A Sub-Picosecond Digitally-Controlled Phase Delay

Sep 22, 2021, 4:40 PM
16m
Oral ASIC ASIC

Speaker

Prof. Yahya Tousi (The University of Minnesota)

Description

The use of precision timing measurements will be a major tool at the HL-LHC, where it will be used to suppress pile-up and to search for long-lived particles. To control a reference clock with sub-picosecond accuracy, we have fabricated in the TSMC 65nm process a digitally controlled phase shifter. It is composed of a chain of 66 cells, each with a digitally controlled planar wave guide with either a short or long delay. With this a reference clock's phase can be controlled to a precision of 200 fs with dynamic range of 13 ps.

Summary (500 words)

The digitally-controlled phase shifter (DCPS) is an integrated direct digital-to-phase converter with the purpose of enabling accurate and predictable phase adjustment in real time with high efficiency, while occupying a minimal physical footprint.

The operating principle of the DCPS is shown in the attached figure and is best explained by considering the physical characteristics of a TEM wave propagating in a transmission line. In an ideal loss-less transmission line, the TEM mode features a linear dispersion relationship which is equivalent to a constant, frequency-independent time delay.

In order to adjust the propagation speed in the transmission line we break the line into small delay cells. Each cell has a coplanar waveguide structure, with two pairs of parallel ground lines. By switching the return current between the two lines, each unit delay of the line can adjust the equivalent inductance and hence the propagation speed and each delay cell operates in two distinct modes: In the “low-delay” mode the L switches are on and the inner lines carry the return path minimizing the unit inductance of the cell. In the “high-delay” mode the L switches are deactivated. As a result the return path flows through the outer lines, maximizing the inductance.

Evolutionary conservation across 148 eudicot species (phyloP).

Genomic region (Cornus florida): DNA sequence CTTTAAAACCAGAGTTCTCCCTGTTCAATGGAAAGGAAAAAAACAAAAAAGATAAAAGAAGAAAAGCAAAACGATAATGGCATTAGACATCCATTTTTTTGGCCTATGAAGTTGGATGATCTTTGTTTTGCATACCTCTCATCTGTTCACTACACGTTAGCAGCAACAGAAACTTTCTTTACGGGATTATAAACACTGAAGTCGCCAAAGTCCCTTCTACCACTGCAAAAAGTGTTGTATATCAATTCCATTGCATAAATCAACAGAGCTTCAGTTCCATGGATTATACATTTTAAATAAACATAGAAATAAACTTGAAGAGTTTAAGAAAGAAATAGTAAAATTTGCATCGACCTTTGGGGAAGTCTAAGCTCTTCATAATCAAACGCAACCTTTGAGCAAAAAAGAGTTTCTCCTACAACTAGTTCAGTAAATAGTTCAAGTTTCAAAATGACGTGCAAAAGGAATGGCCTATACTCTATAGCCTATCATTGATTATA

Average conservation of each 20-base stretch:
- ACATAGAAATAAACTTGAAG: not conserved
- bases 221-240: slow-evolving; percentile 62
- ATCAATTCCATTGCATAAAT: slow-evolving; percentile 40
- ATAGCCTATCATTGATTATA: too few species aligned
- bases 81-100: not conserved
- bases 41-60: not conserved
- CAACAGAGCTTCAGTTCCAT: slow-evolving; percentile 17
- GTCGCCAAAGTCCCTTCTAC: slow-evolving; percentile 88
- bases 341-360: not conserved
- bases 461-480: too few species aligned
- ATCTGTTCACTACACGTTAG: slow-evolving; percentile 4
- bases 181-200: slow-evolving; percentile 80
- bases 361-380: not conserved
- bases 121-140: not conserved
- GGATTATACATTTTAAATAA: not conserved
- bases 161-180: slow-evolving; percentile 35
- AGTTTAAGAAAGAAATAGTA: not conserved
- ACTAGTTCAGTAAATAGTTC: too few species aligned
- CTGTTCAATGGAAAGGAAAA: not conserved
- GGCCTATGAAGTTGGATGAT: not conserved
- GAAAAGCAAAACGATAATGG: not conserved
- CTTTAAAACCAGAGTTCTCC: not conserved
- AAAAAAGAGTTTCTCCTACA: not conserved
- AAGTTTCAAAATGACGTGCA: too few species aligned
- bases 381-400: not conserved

In order to maintain a true-delay line with minimal dispersion, we simultaneously adjust the unit capacitance in each cell to maintain a stable $\sqrt{{\rm L/C}}$ ratio. For this purpose, we introduce a shunt capacitor in parallel with the signal line. In the low-delay mode, where the inductor is small, the capacitor switch is off, resulting in the inherent capacitance of the structure. In the high-delay mode, the capacitor is added to balance the higher inductance.

The DCPS had been tested with 0.5 to 10 GHz RF signals and with a 160 MHz digital clock. It has shown excellent linearity in the delay, seen in the attached figure, and 4 dB signal attenuation up to 7 GHz, in good agreement with the device simulation.

In our presentation we will describe the design of the delay cell, the results we have obtained with the first version, our plans to extend the dynamic range of the device and the steps we are following to make it radiation tolerant

Primary authors

Roger Rusack (University of Minnesota (US)) Erich Frahm (University of Minnesota) Rohith Saradhy (University of Minnesota (US)) Prof. Yahya Tousi (The University of Minnesota) Diba Dehmeshki (The University of Minnesota)

Presentation materials